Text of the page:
We hung out in the room for a couple hours until dinner. When we arrived back in the room, the laundry we sent out for cleaning in the morning was there. All the clothes were nicely pressed and packaged. If we didn’t know better, we would have thought they were new clothes as some of the shirts had cardboard in them just like the department store. Again, within a half hour of being back in our room our doorbell rang. It was another small gift from the hotel. It was a rose quartz milk bubble bath kit in a pretty woven basket. After relaxing we headed for our 8 pm dinner reservations at Paranga. Our hotel driver took us through windy back roads with expensive homes. We arrived at the restaurant on the sunset strip of the Camps Bay beachfront. The area had a South Beach look and feel. (We’ve never been to Miami. We’re basing that on pictures on TV. 🙂 We were told by locals as well as our travel agent that Paranga is the restaurant to see and be seen. That was clearly the case. It was a young, hip crowd with people dressed to impress. We felt a little out of place in our convertible REI pants and sandals, but we tried to look like we belonged. We had an outdoor table that allowed us to be in the mix. Dinner was delicious. Afterwards, our driver picked us up and we enjoyed the remainder of the evening back at the hotel.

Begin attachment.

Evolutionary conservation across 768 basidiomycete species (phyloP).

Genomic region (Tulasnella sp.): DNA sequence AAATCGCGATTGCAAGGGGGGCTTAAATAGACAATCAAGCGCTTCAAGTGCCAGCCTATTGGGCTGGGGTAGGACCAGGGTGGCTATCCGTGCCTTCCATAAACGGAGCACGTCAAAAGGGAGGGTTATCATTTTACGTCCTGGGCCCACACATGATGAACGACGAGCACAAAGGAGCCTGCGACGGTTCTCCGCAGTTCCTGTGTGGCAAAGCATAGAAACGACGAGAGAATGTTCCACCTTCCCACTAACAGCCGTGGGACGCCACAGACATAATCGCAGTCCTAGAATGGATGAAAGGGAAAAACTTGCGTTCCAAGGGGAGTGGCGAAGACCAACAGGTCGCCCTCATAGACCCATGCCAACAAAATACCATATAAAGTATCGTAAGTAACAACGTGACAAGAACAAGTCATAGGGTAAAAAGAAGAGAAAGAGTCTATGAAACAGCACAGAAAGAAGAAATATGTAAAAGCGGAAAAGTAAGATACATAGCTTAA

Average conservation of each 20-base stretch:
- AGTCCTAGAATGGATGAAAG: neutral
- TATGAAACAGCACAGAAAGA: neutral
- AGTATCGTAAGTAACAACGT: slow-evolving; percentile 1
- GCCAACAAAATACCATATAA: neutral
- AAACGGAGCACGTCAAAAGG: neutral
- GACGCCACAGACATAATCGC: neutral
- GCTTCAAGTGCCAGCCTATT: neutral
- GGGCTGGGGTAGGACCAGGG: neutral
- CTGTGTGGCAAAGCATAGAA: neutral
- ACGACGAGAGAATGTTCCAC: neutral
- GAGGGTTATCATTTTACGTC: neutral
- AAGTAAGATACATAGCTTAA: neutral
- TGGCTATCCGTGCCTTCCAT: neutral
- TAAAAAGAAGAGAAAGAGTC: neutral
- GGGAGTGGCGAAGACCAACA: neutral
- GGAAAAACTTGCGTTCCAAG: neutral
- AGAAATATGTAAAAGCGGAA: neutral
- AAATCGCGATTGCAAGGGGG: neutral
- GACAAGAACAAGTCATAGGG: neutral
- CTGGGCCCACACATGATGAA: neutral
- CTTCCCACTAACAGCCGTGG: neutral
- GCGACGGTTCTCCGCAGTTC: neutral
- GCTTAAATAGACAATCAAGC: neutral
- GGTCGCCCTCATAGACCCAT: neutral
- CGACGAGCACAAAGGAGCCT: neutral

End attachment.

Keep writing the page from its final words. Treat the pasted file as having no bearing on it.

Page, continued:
Our last full day in Cape Town was dedicated to historical and educational aspects of South Africa. Again, we woke up and had breakfast before our day began. Emiline got us over to the Victoria & Alfred waterfront where we picked up our tickets for the 10 am ferry over to Robben Island. While waiting on the ferry, we got an opportunity to walk around the museum and learn lot about the political struggles against apartheid. Around 9:50 am we began loading our ferry. The ferry transferred us over to Robben Island. Unfortunately because of the busy summer season, they pulled one of the old ferries back into rotation. So, what should have been a 30 minute ride over to the island ended up being about 45-50 minutes. Once we arrived at the island, our ferry was split into two groups. We decided to go with the group that went on a tour of the island first. We boarded a bus with a guide who would take us on a 45 minute trip to see some of the landmarks around island. We got to see the quarries where the political prisoners worked as well as the area where prisoners who couldn’t return to society were sent to live in exile. After the informative bus tour, we went for our 45 minute foot tour into the actual prison. The tours are given by political prisoners who spent time at Robben Island. Our tour guide was a political prisoner during the 80s. It definitely gave the tour a different perspective to hear directly from someone who spent time on the island. We went into the prison and saw the cells, including Mandela’s block B cell 5. We also learned about the typical day of a prisoner and learned about the racism that existed even within the prison. (White prisoners received more food rations than colored or black prisoners. Colored (mixed race, asians, etc.) prisoners received better rations and benefits than black prisoners. Black prisoners received the worst treatment in the prison. I can go into all the things we learned but I won’t be able to do justice to how it feels to see the cells that prisoners like Mandela lived in for years, and how emotional it was to learn the history. After leaving the tour, we rode the ferry back to Cape Town. We had just a few minutes to grab something to eat in the fast food court in the V&A waterfront mall before we had to meet Emiline.